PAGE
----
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Zimapán: mining country or national park? Zimapán: mining country or national park?

Mining illegal in Hidalgo park but it’s a traditional source of jobs for many

Mayor wants to see mining legalized in Los Mármoles National Park

A Hidalgo mayor is calling for the re-categorization of a national park in order to legalize mining activity within its borders.

Located in the northwest of Hidalgo, Los Mármoles (The Marbles) National Park covers 23,000 hectares in the municipalities of Zimapán, Jacala, Pacula and Nicolás Flores and is home to a number of endangered animals including black bears, jaguars, pumas and ocelots.

Former president Lázaro Cárdenas signed a decree to establish the national park in 1936 and since then all mining activity has been illegal.

But Zimapán Mayor Érick Marte told the newspaper Milenio that a large number of people continue to live from the extraction of marble in the park.

He argued that the national park designation should be lifted so that mining activity can be regulated. There is a lot of interest: 70 applications for mining concessions have already been made, Marte said.

“. . . That doesn’t mean that [all] 70 would be in a position to work [but] there are at least five gold, copper and zinc mines that would be . . . once [the park] has a new designation. What we’re asking is for it to be categorized differently from a national park,” he said.

“Production would at least double in Zimapán, which is recognized as the mining capital of Mexico,” the mayor said, adding that legalizing mining in Los Mármoles is a good idea because the local economy would benefit and more resources would be injected into the federal government’s mining fund.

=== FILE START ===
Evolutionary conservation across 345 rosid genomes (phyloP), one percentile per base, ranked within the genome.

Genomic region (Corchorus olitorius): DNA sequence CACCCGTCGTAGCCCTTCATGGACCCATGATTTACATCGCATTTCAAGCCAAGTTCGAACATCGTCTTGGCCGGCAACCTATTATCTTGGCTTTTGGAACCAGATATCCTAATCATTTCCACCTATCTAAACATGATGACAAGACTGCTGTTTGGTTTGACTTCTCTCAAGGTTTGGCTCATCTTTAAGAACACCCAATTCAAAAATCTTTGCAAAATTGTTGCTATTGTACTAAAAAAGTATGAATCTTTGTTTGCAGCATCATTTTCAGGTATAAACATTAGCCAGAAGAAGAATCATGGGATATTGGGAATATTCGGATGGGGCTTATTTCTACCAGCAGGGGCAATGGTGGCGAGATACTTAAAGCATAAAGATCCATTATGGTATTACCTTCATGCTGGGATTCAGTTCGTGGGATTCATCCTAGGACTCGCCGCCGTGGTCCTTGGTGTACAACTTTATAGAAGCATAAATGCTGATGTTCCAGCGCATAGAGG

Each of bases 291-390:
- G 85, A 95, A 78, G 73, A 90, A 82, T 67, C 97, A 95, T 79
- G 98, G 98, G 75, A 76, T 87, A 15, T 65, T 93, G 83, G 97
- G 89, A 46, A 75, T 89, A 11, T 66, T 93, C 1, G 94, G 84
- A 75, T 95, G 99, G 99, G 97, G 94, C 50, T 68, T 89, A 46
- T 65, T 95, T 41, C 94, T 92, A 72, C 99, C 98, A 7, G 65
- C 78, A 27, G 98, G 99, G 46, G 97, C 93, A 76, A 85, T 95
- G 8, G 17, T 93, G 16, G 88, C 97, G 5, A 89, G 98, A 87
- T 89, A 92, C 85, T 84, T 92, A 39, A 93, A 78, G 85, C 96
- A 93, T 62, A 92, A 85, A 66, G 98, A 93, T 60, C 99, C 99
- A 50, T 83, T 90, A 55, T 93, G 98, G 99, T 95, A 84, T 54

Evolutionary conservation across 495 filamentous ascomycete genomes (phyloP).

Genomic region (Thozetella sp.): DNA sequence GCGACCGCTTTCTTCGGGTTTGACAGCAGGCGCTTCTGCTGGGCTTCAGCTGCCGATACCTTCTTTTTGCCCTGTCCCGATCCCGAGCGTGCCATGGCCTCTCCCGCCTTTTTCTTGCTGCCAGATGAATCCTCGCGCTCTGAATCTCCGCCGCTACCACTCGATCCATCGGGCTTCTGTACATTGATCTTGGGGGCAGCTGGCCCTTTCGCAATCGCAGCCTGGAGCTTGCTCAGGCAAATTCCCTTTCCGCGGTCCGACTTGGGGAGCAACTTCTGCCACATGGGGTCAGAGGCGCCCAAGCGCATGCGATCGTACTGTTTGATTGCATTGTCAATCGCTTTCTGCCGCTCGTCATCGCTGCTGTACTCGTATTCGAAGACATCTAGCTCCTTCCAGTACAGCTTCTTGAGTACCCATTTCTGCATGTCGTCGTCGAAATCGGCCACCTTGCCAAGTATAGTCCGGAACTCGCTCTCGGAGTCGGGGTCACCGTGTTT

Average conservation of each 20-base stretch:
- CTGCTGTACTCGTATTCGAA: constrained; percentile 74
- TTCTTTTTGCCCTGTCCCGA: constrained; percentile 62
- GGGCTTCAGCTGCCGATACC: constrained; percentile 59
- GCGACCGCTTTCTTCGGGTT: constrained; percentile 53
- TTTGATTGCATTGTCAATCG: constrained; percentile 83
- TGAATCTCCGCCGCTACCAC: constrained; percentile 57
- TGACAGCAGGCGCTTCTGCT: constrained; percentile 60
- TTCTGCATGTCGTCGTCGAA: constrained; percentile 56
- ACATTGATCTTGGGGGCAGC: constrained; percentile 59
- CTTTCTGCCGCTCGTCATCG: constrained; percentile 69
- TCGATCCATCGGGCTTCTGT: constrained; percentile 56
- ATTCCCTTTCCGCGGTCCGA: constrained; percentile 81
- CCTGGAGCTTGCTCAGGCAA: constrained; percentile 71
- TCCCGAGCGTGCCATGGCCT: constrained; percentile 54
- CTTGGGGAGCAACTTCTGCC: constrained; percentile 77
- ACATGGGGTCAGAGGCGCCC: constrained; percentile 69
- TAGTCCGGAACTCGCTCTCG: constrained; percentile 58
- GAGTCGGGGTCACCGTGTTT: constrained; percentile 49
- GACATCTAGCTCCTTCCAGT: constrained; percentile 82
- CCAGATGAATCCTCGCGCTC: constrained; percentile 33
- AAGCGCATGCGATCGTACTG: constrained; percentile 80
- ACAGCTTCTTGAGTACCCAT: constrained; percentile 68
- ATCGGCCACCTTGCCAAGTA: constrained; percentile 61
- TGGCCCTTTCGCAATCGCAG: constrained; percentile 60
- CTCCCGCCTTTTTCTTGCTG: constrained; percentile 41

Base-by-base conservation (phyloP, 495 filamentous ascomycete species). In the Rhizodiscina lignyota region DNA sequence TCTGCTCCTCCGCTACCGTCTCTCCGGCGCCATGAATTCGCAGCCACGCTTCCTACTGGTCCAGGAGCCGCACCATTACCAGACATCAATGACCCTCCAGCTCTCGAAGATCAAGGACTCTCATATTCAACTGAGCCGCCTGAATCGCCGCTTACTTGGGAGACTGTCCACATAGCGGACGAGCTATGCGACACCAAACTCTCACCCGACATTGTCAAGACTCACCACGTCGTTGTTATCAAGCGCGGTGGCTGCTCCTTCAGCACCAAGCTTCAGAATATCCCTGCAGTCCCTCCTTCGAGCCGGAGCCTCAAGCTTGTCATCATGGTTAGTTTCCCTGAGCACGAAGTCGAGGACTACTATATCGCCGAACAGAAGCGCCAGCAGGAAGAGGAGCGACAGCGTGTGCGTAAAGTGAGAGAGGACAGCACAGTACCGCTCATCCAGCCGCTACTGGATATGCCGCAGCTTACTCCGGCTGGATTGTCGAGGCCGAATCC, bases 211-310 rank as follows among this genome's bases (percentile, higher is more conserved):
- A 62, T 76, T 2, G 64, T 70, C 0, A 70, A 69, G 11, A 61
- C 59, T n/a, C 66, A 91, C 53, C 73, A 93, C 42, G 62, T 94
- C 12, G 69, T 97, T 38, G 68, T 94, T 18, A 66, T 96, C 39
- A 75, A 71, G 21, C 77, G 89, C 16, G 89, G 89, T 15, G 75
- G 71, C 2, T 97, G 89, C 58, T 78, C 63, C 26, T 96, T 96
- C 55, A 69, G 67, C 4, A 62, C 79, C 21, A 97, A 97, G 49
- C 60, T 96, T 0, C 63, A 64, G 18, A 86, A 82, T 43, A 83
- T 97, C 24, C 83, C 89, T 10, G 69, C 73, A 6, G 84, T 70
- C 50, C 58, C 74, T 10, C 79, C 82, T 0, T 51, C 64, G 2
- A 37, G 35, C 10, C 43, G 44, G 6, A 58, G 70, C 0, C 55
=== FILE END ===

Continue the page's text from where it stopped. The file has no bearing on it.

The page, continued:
Gloria Tavera Alonso, an official with the Natural Protected Areas Commission, acknowledged that mining activity has been going on in the Zimapán area since 1700 and that some local communities have been calling for a change to Los Mármoles’ national park designation for at least 12 years.

“This proposal comes out of the communities, but not all of them; opinion is divided . . .” she said, explaining that most of the pressure to strip Los Mármoles of its national park designation has come from residents of Zimapán.

Tavera said the federal government will be “very responsible” in the granting of any concessions, adding that President López Obrador has made it clear that new mines will only be authorized if they will benefit communities equitably and not harm the environment.

Federal, state and municipal authorities are currently working with local communities to develop a management plan for Los Mármoles, she said, noting that the fact that the park is an important habitat for large mammals has been “placed on the table.”

The president of the Los Mármoles Advisory Council, Oldid Vargas, said that a better idea would be to focus on developing and promoting ecotourism in the park.

Source: Milenio (sp) 

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